A transporting book, Private Gardens of Paris, takes us behind the formal street facades and forbidding gates of Paris to reveal some of its most magnificent green spaces, from Hubert de Givenchy's classical spread to Kenzo's perfectly executed Japanese garden — all otherwise inaccessible to the public.
Who knew that behind its grandes avenues, formal street facades and often forbidding courtyard gates, Paris could be home to so many delicious private gardens? Now, thanks to a reformatted and expanded edition of Private Gardens of Paris by Alexandra d’Arnoux and Bruno de Laubadère, with photographs by Gilles de Chabaneix, we are granted access to a remarkable number of these hidden enclaves.
“Paris has a very secret side, and it was wonderful to open up doors to offer readers another, and very private, vision of the city,” d’Arnoux said recently, going on to explain that owing to her role as a journalist and, at the time, the editor in chief of AD France, she had a strong network of decorators, interior architects and friends upon which to call. “Word of mouth was also a factor, and step by step, I was able to put together a set of beautiful private gardens.”
And how beautiful they are! Hubert de Givenchy’s magnificent spread on the Faubourg Saint-Germain is a classical garden of harmonious proportions, with allėes, symmetrical lawns, formal parterres and clipped boxwood.
Another strikingly formal garden with trellises, arbors and statuary is the one designed by the noted English designer Arabella Lennox-Boyd, and then there is a more unorthodox approach — a mix of formal structure and informal plantings — made by Louis Benech for Pierre Bergé, who gave strict instructions to use no grass and, above all, not to create a white garden. (“A garden isn’t meant to be a cemetery,” Bergé said. “I hate conventional fashionable gardens. I like them to be adventurous.”)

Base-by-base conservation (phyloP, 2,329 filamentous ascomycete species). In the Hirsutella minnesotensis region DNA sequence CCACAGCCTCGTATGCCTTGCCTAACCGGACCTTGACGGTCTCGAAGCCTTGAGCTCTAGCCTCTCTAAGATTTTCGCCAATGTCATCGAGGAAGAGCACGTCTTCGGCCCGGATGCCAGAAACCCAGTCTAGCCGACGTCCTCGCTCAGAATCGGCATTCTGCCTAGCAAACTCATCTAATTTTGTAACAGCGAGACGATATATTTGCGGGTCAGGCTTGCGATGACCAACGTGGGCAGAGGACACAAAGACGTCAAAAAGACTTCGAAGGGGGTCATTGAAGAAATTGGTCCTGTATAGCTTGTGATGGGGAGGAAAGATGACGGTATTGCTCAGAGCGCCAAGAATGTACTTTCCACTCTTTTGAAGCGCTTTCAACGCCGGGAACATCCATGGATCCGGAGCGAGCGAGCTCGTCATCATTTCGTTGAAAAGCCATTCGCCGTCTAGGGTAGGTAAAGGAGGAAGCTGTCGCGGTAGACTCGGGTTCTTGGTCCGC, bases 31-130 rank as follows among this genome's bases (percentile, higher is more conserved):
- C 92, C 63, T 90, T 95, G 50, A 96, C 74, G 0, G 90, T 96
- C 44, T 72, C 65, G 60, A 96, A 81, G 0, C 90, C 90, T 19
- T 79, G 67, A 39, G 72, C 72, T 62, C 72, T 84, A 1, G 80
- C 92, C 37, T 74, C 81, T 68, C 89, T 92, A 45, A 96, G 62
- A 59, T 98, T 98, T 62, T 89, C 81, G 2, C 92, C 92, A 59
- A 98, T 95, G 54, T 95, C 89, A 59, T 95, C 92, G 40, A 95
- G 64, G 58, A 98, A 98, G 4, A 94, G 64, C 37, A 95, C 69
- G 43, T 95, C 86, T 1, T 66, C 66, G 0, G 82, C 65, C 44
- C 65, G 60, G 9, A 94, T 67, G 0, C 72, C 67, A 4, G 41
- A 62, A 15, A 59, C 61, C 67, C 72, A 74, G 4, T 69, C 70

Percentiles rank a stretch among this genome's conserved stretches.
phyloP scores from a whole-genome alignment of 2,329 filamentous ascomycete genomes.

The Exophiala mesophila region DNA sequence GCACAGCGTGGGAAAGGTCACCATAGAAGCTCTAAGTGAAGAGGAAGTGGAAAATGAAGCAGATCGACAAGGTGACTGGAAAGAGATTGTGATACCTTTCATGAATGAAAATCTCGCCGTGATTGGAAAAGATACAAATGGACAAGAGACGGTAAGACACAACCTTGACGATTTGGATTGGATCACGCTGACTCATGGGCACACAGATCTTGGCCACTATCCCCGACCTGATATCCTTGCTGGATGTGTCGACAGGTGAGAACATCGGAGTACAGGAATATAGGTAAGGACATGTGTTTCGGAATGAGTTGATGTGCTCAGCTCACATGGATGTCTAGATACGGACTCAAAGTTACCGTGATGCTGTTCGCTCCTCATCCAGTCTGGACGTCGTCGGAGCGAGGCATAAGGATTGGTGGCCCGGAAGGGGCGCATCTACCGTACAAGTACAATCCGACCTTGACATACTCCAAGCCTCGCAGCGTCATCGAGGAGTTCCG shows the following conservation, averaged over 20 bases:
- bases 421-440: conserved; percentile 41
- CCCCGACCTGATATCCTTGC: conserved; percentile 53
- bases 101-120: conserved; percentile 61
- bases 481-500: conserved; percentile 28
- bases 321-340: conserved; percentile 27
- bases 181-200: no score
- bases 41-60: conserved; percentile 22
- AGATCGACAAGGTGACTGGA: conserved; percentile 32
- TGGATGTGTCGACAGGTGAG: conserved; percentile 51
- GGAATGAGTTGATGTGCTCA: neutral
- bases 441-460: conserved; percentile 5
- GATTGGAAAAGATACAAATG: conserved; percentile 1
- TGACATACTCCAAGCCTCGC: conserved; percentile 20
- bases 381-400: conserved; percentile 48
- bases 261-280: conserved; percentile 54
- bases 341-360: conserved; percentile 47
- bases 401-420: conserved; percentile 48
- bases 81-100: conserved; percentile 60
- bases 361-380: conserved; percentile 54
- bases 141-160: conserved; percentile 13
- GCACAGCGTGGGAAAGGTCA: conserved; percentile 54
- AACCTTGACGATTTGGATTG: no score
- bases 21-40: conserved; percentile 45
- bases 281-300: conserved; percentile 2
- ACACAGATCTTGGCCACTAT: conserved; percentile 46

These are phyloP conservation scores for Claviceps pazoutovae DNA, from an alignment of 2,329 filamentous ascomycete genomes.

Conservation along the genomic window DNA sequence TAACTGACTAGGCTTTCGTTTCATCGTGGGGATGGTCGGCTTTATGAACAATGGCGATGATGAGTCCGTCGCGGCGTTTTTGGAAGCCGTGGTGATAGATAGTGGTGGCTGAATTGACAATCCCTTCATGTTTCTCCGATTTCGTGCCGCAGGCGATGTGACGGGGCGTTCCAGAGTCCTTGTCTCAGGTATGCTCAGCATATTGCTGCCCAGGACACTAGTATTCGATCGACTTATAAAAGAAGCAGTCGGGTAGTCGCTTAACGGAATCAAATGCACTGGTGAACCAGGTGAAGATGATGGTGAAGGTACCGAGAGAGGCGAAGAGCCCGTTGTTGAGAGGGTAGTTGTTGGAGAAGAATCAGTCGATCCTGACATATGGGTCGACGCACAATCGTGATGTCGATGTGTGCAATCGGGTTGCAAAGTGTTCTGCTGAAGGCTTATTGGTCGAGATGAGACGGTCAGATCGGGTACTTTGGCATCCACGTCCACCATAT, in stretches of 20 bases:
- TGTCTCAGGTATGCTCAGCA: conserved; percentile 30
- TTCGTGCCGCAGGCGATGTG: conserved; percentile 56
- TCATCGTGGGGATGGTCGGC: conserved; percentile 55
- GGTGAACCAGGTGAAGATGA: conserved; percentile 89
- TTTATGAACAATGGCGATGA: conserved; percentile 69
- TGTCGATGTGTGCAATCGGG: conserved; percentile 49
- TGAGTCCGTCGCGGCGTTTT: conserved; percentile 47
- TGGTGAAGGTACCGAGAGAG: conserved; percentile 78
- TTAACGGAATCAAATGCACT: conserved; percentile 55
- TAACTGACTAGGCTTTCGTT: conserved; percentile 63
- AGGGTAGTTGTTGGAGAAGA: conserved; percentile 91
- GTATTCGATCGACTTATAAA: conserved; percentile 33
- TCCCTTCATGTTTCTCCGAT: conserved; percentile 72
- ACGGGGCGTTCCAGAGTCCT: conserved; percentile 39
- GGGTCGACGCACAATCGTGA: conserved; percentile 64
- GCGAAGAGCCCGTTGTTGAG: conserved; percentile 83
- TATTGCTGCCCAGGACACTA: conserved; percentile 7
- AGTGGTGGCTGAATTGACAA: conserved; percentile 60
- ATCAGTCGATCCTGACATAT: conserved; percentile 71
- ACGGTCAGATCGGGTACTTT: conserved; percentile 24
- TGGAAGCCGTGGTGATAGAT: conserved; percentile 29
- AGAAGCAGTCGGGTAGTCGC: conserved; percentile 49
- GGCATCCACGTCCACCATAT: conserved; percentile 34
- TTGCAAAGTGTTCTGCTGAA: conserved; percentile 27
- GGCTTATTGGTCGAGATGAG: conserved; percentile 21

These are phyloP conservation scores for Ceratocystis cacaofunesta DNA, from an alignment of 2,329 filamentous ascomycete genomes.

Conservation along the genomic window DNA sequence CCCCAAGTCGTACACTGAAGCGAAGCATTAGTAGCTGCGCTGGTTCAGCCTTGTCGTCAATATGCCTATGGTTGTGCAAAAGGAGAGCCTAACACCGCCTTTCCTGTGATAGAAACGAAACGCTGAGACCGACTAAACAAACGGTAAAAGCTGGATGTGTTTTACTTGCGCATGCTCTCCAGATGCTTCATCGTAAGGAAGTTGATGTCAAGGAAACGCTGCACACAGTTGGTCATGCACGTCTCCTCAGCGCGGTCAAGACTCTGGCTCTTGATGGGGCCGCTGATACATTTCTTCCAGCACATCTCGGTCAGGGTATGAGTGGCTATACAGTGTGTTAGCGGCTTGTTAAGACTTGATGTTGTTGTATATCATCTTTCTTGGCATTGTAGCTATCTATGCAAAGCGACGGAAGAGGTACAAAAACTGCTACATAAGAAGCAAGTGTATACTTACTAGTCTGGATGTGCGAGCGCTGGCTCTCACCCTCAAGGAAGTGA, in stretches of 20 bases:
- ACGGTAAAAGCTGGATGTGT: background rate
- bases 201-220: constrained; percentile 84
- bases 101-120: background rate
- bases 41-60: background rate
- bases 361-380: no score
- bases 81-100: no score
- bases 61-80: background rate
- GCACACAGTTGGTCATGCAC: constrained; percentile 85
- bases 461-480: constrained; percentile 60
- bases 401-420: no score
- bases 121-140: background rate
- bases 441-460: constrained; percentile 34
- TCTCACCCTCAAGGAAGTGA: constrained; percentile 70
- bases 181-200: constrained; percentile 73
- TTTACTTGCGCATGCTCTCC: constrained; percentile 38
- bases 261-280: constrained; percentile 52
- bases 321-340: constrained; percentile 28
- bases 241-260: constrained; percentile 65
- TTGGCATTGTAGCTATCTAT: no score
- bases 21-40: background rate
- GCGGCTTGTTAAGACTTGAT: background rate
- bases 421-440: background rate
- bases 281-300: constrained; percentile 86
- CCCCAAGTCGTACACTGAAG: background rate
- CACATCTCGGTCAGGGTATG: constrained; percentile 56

Then there are a handful of more surprising exotic and eclectic gardens. For instance, steps from the Bastille, on the grounds of a former factory, the couturier Kenzo, working with the Japanese designer, Iwaku, has made a full-fledged Japanese landscape garden with a stream, waterfall, carp and even stones brought from Japan. Another Asian-inspired paradise, thriving in the heart of the Left Bank, is a luxuriant subtropical garden, crisscrossed with stepping stones and forked paths (no straight lines here) that is home to huge tree ferns, willows and high bamboos. Still more unusual is a garden in the Muette area of Paris that is planted in front of a wooden Russian isba,or log hut. Once part of the Imperial Russian pavilion at the Paris Exposition of 1867, the structure, which has timber walls and a roof ornamented by perforated wooden trim, was later moved to its current location, where its present owner has used it as the architectural backdrop for his peonies, hydrangeas and potted rhododendrons. Other surprises include a vegetable garden that backs up against one of the walls of the Père-Lachaise Cemetery and a bog garden in the 7th arrondissement, which comprises three levels and is replete with an African hut and a huge rock under which flows a pretty spring.
D’Arnoux has presented such a variety of garden styles that it is hard to believe they can exist in one city. Asked to choose her favorite, she wisely demurred, saying only, “Yes, I find gardens designed by famous landscape designers are marvelous but others created by amateurs with a sense of style, good intuition and a real knowledge of plants have a charm of their own, and lots of personality.”
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